Often executives don’t believe the need to engage the workforce is one of their tasks. That usually falls, in their opinion, with the human resources department. However, it is a key responsibility of all executives in the organization to engage the workforce.
This doesn’t have to be an onerous task. But does require leadership to get to know their employees. Let’s start with getting to know employees. If, as a leader, you have stayed in your corner office and rarely mingle with your employees, you will need to spend a bit of time getting to know them prior to trying to undertake ways to engage them.
Getting to know employees
If you haven’t yet spent time talking with employees on an informal basis, consider sending an email that one of the leadership’s goals is to spend more time understanding the challenges that employees are facing as well as where they have been successful in order to enable for improvements in the workplace. You need to take this initial step in order to gain their confidence. In addition, ask the management team to reach out and reiterate to their staff why the leadership is interested in engaging employees. Otherwise, employees begin to get suspicious and wonder why all of a sudden leadership is interested in what they are doing.
Consider these options (in smaller to mid-size organizations) to get to know your employees:
- Attend a department or workgroup meeting to understand the challenges they are having on the job as well as their successes
- Ask your management team who they would suggest you meet with one-on-one to understand how things are going in the organization
- Take time to have lunch in the cafeteria or grab coffee in the breakroom to informally “chat up” employees
- Stop by employees’ workspace/desks/cubicles to “check in” with them.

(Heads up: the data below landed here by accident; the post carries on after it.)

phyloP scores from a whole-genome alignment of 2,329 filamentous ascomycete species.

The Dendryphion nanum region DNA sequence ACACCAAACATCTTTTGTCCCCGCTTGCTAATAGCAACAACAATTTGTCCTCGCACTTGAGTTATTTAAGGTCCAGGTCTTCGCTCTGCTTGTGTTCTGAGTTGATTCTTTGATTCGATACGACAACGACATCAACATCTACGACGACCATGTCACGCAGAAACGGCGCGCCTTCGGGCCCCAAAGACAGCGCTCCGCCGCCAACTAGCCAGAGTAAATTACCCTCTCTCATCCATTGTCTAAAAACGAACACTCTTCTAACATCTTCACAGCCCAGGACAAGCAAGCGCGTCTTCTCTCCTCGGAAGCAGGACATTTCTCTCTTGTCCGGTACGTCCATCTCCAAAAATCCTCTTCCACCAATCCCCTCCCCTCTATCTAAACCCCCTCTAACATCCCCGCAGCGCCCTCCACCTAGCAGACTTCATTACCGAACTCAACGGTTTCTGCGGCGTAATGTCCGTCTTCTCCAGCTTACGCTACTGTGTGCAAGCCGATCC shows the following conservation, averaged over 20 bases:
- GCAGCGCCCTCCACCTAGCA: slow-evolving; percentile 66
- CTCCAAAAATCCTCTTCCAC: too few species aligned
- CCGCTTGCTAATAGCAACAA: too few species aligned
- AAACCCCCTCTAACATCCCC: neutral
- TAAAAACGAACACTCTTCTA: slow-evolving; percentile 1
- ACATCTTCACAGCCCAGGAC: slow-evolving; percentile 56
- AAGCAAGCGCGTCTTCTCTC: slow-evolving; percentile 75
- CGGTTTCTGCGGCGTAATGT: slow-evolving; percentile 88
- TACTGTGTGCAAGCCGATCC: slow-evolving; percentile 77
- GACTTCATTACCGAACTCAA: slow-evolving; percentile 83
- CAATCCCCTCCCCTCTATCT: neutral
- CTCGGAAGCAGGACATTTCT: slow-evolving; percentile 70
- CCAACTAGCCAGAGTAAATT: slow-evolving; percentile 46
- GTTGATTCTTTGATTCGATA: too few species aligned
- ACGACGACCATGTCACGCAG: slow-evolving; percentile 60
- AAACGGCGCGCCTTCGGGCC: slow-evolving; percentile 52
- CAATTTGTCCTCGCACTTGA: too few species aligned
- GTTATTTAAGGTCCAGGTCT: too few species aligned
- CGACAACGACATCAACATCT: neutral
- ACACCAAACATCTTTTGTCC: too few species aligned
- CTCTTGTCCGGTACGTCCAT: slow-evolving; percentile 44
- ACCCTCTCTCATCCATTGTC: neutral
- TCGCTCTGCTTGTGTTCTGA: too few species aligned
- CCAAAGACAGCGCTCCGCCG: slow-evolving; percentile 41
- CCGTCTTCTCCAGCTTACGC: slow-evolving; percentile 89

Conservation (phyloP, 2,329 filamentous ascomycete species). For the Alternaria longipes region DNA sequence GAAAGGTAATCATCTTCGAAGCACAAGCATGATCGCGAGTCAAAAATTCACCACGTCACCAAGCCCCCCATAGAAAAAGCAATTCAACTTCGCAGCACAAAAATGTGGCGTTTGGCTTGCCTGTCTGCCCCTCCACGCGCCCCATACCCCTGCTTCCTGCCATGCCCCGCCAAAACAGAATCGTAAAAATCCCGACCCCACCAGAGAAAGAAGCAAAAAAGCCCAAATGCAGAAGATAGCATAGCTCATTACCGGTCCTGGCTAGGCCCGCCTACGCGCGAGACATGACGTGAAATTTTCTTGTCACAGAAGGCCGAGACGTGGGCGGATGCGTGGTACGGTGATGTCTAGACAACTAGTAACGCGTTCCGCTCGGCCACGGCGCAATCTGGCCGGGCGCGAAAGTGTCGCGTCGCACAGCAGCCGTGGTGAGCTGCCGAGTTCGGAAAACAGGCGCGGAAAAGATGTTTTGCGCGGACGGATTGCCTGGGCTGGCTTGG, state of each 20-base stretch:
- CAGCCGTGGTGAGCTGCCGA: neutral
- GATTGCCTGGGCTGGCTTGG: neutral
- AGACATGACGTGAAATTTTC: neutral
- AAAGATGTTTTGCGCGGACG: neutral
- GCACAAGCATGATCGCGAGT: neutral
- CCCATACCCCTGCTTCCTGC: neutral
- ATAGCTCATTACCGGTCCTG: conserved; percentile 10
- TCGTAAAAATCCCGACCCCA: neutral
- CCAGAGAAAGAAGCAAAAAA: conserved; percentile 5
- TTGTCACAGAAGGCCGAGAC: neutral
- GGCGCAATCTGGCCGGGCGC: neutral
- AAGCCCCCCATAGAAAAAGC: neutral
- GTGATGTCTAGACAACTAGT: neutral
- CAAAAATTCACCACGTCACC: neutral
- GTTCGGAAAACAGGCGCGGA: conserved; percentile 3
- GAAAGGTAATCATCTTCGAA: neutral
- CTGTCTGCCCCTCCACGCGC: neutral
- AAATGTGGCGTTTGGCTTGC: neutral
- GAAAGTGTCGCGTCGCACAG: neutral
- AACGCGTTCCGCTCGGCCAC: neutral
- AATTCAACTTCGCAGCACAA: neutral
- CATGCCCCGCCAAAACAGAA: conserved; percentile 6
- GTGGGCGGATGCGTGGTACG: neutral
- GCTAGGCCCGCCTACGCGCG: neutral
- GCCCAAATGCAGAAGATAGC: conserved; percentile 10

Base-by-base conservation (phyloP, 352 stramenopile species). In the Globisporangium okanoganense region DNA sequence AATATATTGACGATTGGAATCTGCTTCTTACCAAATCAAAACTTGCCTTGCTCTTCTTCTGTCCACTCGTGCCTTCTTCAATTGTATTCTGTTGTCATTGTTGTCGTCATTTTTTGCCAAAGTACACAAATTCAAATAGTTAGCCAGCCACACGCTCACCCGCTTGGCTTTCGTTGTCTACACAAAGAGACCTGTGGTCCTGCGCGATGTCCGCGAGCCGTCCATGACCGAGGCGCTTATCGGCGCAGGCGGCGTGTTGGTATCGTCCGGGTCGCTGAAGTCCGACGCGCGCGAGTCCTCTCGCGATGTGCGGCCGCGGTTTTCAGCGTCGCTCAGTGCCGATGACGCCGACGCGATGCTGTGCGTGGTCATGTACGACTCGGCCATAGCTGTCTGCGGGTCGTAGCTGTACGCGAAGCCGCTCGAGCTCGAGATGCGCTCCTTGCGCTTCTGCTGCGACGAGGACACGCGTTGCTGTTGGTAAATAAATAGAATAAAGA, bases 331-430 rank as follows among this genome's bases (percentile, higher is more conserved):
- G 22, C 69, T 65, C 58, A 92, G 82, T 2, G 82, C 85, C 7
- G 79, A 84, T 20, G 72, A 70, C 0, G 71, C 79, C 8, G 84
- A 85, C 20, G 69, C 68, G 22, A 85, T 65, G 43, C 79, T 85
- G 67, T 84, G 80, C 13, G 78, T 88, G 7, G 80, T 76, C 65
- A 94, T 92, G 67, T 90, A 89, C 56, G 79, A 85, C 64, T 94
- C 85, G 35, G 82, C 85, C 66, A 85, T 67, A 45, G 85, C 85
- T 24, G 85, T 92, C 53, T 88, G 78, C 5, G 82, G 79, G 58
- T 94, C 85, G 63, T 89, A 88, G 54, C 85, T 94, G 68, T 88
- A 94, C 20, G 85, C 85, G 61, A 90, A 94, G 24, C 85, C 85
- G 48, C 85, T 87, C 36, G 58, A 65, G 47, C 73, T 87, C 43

For larger organizations or organizations where employees are mainly virtual, hold a number of virtual town hall meetings.
Engaging the workforce
Once leadership has spent time to get to know their workforce and specifically their challenges as well as where they have been successful; use this information to launch projects to improve how the work gets done. The goal of engaging the workforce is to utilize their knowledge of how they are serving the customer (since they are closest to the customer) to:
- Make improvements in processes
- Ensure the right products and services are being offered to the customer
- Better serve the customer and their particular needs
- Implement new and/or improvements in technology to improve how the work gets accomplished
I have one client who successfully achieves 2 – 3 key objectives the leadership defines each year to improve the business with the support of the workforce. The projects are all led by supervisory and individual contributor staff. The projects are selected to keep objectives that are determined to be of high priority based on his, and his leadership teams’, regular interactions with the workforce. In the past, the leadership team would talk with their management but soon realized that they got better information from the individuals who were actually doing the day-to-day work and were closest to the customer. Once they took this approach, they found that within 3 years’ time they had accomplished projects that helped to move them much closer to their strategic goals and increased revenue as well as profitability within the organization. Additionally, they increased the retention rate of top talent in the organization.
Consider the most successful organizations you know of. I guarantee you that the leadership team is engaged in the day-to-day work of the organization through their relationships and regular, informal as well as formal, conversations with their workforce.